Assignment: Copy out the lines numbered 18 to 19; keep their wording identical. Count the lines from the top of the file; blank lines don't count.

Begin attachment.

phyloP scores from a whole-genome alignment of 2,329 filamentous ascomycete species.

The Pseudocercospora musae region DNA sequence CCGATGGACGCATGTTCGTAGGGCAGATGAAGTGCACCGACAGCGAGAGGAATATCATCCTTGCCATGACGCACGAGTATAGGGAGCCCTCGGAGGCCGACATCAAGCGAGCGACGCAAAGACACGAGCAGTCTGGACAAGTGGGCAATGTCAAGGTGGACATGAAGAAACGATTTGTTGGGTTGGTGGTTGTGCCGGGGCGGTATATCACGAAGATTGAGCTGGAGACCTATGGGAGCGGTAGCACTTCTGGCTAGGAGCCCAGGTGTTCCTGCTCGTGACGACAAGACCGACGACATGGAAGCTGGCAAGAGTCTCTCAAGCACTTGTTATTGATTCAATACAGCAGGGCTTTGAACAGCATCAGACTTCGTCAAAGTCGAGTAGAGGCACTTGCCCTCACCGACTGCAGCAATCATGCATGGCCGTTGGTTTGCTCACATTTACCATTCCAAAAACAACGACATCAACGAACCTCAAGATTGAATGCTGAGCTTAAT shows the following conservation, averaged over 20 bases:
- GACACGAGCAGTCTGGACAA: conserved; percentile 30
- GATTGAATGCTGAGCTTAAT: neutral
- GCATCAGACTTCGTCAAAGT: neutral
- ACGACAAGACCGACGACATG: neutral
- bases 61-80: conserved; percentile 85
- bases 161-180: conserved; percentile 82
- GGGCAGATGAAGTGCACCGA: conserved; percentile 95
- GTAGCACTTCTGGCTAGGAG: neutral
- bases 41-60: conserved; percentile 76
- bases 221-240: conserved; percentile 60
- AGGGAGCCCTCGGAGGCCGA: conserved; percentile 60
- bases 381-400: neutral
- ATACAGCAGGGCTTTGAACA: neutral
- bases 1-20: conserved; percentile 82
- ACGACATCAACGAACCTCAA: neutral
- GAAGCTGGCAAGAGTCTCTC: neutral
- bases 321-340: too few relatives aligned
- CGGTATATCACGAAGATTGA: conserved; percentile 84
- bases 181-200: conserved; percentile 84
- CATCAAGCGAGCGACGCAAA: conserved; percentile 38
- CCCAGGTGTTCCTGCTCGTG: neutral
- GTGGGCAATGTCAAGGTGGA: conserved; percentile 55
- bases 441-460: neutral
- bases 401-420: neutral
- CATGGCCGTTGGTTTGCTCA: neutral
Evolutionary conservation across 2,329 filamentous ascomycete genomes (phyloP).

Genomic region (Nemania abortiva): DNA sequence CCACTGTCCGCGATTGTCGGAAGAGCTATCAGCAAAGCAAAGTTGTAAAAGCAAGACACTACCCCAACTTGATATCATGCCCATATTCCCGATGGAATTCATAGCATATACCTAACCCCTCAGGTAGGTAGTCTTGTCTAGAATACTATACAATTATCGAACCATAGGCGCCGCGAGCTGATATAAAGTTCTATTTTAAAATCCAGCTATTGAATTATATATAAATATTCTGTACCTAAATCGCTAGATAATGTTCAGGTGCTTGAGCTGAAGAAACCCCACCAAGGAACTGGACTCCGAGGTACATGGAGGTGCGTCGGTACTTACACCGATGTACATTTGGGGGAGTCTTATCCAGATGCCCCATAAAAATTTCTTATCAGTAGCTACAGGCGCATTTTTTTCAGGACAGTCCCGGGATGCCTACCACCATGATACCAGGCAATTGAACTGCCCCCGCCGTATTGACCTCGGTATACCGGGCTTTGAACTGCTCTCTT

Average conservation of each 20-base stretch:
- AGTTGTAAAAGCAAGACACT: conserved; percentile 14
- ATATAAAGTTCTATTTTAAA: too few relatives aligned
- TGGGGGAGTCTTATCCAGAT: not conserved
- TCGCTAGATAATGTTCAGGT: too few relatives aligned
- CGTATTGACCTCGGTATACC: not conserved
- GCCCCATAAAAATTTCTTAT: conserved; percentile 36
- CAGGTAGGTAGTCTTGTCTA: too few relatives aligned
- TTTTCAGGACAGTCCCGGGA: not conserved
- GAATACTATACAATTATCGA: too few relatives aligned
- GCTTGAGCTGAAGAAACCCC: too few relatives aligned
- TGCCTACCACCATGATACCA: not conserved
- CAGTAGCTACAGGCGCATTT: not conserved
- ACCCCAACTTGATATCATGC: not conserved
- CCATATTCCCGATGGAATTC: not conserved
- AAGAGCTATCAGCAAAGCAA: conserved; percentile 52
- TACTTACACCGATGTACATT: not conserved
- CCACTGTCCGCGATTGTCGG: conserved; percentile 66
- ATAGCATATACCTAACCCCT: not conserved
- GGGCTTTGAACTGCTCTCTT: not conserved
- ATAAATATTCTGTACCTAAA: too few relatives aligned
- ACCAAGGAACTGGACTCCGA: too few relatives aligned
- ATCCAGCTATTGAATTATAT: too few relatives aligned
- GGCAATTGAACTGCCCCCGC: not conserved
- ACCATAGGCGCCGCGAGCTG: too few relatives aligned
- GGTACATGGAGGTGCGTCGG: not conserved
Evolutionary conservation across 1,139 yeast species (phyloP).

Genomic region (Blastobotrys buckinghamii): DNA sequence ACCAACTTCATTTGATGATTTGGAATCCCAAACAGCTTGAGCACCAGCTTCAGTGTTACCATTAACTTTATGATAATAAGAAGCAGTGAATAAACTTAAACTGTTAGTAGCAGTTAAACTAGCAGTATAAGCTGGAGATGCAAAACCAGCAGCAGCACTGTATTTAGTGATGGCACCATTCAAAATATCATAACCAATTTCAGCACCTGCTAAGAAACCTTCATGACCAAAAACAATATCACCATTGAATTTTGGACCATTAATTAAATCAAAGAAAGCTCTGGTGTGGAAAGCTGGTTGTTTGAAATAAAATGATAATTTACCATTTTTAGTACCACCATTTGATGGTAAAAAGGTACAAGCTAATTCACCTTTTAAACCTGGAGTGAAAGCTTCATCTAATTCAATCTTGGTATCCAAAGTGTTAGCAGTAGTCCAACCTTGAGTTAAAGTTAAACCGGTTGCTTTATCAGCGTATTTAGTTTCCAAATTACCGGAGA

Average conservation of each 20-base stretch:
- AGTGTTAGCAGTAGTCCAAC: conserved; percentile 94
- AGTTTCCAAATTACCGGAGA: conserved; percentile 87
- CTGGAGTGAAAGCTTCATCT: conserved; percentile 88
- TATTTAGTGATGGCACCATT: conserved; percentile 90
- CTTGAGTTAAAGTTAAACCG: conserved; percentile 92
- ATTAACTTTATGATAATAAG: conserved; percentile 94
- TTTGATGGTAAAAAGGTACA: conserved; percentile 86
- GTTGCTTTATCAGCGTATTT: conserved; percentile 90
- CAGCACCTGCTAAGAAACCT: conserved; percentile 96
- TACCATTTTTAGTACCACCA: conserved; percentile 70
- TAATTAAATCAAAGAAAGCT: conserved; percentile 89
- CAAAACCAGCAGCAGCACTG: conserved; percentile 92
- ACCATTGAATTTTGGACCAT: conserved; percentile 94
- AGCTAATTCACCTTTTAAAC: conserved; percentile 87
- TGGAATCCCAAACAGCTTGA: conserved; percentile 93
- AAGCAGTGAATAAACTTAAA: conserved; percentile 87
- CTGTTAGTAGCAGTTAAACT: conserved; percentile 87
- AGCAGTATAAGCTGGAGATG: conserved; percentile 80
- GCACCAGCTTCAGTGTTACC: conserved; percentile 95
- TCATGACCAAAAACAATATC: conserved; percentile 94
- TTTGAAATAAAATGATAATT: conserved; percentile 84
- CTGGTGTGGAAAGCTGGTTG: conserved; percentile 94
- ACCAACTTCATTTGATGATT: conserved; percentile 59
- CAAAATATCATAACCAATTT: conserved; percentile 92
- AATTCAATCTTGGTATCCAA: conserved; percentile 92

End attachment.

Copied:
- GAAGCTGGCAAGAGTCTCTC: neutral
- bases 321-340: too few relatives aligned